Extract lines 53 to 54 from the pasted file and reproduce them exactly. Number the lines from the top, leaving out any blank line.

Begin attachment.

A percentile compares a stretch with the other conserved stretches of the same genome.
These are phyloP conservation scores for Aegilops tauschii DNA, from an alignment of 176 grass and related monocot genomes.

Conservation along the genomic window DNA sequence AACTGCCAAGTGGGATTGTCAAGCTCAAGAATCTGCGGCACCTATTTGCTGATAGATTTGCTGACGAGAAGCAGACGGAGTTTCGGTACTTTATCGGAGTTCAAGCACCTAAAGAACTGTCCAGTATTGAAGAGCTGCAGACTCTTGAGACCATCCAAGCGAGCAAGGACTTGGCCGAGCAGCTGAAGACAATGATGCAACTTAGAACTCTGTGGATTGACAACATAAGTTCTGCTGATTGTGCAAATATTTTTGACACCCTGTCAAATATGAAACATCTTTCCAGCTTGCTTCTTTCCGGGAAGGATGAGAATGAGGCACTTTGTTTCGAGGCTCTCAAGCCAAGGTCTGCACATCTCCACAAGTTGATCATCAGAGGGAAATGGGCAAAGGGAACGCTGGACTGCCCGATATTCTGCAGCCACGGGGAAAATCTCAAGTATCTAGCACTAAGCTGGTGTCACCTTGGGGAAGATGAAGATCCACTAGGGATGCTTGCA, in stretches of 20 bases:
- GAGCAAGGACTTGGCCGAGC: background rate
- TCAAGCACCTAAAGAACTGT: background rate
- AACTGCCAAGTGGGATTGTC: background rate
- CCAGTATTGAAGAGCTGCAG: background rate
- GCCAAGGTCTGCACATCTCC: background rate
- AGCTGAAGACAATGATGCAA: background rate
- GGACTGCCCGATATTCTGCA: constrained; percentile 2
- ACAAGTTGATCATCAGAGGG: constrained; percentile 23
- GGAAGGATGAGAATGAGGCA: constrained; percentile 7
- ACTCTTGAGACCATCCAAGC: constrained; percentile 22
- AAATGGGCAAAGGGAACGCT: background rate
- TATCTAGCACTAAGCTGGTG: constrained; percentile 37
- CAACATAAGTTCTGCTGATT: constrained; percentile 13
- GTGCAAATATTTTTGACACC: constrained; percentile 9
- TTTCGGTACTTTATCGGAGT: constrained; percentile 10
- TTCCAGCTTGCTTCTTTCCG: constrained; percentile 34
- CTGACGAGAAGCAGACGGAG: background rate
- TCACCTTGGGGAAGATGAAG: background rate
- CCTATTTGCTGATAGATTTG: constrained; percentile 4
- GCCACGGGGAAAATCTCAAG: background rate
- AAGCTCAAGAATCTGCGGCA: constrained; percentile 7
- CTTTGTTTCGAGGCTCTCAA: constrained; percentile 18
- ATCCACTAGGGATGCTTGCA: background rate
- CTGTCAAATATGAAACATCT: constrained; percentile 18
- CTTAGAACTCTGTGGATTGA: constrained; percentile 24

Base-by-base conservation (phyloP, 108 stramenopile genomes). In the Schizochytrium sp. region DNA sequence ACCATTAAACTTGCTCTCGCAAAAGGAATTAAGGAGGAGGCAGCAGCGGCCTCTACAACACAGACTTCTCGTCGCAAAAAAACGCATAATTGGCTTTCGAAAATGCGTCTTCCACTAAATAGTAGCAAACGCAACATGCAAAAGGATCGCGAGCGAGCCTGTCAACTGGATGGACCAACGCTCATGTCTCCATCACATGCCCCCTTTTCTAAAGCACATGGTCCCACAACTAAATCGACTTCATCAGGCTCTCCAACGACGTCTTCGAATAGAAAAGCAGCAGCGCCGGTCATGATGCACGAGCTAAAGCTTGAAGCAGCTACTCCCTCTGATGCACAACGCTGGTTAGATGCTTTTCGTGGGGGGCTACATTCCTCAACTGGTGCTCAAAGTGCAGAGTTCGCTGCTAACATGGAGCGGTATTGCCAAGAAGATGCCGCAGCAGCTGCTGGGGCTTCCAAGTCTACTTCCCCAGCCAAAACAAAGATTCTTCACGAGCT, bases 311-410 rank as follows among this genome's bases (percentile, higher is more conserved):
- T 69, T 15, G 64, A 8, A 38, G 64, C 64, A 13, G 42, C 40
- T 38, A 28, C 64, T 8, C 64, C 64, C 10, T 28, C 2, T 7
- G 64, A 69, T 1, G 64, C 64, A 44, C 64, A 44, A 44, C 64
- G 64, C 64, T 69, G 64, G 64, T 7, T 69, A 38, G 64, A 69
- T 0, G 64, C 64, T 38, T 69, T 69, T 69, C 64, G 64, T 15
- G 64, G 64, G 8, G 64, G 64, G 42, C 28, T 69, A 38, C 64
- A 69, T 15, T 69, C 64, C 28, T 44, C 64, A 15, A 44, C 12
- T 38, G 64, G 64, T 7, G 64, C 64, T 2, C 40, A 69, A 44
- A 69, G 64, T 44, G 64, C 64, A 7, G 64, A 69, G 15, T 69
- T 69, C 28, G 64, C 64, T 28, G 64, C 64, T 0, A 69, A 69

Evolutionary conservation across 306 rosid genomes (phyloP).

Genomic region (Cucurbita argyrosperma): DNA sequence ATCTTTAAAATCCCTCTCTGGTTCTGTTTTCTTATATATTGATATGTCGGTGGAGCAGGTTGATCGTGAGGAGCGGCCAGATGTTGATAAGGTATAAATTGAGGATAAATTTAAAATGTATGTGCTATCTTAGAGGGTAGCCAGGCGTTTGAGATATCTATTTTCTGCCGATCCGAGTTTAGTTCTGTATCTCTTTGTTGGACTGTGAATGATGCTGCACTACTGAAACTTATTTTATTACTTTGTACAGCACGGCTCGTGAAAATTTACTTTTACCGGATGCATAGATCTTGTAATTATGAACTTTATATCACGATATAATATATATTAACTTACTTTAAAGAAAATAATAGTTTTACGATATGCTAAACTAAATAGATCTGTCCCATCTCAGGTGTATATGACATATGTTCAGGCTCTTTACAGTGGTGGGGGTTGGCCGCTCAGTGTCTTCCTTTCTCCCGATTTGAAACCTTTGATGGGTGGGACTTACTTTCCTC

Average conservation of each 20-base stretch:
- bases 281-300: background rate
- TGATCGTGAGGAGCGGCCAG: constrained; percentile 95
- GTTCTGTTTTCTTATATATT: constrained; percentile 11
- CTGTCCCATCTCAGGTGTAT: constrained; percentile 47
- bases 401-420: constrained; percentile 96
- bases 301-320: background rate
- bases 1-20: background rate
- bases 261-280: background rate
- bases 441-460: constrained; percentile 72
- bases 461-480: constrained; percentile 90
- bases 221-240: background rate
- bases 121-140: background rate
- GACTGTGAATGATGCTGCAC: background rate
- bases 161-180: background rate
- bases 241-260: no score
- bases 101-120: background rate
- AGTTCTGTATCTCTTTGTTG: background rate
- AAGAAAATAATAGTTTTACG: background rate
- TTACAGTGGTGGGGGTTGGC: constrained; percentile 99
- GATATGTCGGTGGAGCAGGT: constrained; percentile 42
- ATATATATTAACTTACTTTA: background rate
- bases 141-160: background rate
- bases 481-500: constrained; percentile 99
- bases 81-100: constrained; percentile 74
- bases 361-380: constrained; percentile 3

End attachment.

- bases 221-240: background rate
- bases 121-140: background rate